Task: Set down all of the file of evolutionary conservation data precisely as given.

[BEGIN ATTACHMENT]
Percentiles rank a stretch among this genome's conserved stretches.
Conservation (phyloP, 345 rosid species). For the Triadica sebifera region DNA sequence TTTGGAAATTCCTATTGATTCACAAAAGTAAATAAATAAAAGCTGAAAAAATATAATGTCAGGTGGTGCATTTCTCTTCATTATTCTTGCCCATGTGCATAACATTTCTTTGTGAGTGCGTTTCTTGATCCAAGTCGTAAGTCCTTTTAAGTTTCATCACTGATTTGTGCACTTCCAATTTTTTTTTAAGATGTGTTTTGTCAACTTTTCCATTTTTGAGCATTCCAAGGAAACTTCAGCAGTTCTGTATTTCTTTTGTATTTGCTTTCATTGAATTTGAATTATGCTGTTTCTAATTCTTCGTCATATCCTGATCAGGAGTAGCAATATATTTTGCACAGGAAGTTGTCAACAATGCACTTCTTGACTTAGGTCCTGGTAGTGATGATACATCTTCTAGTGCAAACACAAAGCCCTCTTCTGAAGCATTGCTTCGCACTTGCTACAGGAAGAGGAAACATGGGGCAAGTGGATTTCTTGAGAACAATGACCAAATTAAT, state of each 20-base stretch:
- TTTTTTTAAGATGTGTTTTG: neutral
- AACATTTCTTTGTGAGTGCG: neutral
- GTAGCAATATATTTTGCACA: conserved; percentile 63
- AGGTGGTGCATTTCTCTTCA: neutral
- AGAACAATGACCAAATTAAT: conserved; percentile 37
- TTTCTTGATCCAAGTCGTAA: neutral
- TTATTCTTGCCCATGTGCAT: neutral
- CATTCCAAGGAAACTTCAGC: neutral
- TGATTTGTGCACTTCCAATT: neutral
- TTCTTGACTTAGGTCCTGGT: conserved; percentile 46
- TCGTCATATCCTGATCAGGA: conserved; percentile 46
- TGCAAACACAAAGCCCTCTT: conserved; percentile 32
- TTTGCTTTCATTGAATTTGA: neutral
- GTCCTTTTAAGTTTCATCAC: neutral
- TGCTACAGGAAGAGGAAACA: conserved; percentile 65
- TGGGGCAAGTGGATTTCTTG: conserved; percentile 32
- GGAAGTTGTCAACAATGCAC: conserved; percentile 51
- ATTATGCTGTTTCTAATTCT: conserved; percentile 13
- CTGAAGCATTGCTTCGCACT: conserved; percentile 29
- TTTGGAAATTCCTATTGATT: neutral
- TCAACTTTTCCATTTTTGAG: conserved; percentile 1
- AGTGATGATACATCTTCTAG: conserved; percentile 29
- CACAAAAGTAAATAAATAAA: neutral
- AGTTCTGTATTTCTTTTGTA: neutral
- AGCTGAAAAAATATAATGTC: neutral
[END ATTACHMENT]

Percentiles rank a stretch among this genome's conserved stretches.
Conservation (phyloP, 345 rosid species). For the Triadica sebifera region DNA sequence TTTGGAAATTCCTATTGATTCACAAAAGTAAATAAATAAAAGCTGAAAAAATATAATGTCAGGTGGTGCATTTCTCTTCATTATTCTTGCCCATGTGCATAACATTTCTTTGTGAGTGCGTTTCTTGATCCAAGTCGTAAGTCCTTTTAAGTTTCATCACTGATTTGTGCACTTCCAATTTTTTTTTAAGATGTGTTTTGTCAACTTTTCCATTTTTGAGCATTCCAAGGAAACTTCAGCAGTTCTGTATTTCTTTTGTATTTGCTTTCATTGAATTTGAATTATGCTGTTTCTAATTCTTCGTCATATCCTGATCAGGAGTAGCAATATATTTTGCACAGGAAGTTGTCAACAATGCACTTCTTGACTTAGGTCCTGGTAGTGATGATACATCTTCTAGTGCAAACACAAAGCCCTCTTCTGAAGCATTGCTTCGCACTTGCTACAGGAAGAGGAAACATGGGGCAAGTGGATTTCTTGAGAACAATGACCAAATTAAT, state of each 20-base stretch:
- TTTTTTTAAGATGTGTTTTG: neutral
- AACATTTCTTTGTGAGTGCG: neutral
- GTAGCAATATATTTTGCACA: conserved; percentile 63
- AGGTGGTGCATTTCTCTTCA: neutral
- AGAACAATGACCAAATTAAT: conserved; percentile 37
- TTTCTTGATCCAAGTCGTAA: neutral
- TTATTCTTGCCCATGTGCAT: neutral
- CATTCCAAGGAAACTTCAGC: neutral
- TGATTTGTGCACTTCCAATT: neutral
- TTCTTGACTTAGGTCCTGGT: conserved; percentile 46
- TCGTCATATCCTGATCAGGA: conserved; percentile 46
- TGCAAACACAAAGCCCTCTT: conserved; percentile 32
- TTTGCTTTCATTGAATTTGA: neutral
- GTCCTTTTAAGTTTCATCAC: neutral
- TGCTACAGGAAGAGGAAACA: conserved; percentile 65
- TGGGGCAAGTGGATTTCTTG: conserved; percentile 32
- GGAAGTTGTCAACAATGCAC: conserved; percentile 51
- ATTATGCTGTTTCTAATTCT: conserved; percentile 13
- CTGAAGCATTGCTTCGCACT: conserved; percentile 29
- TTTGGAAATTCCTATTGATT: neutral
- TCAACTTTTCCATTTTTGAG: conserved; percentile 1
- AGTGATGATACATCTTCTAG: conserved; percentile 29
- CACAAAAGTAAATAAATAAA: neutral
- AGTTCTGTATTTCTTTTGTA: neutral
- AGCTGAAAAAATATAATGTC: neutral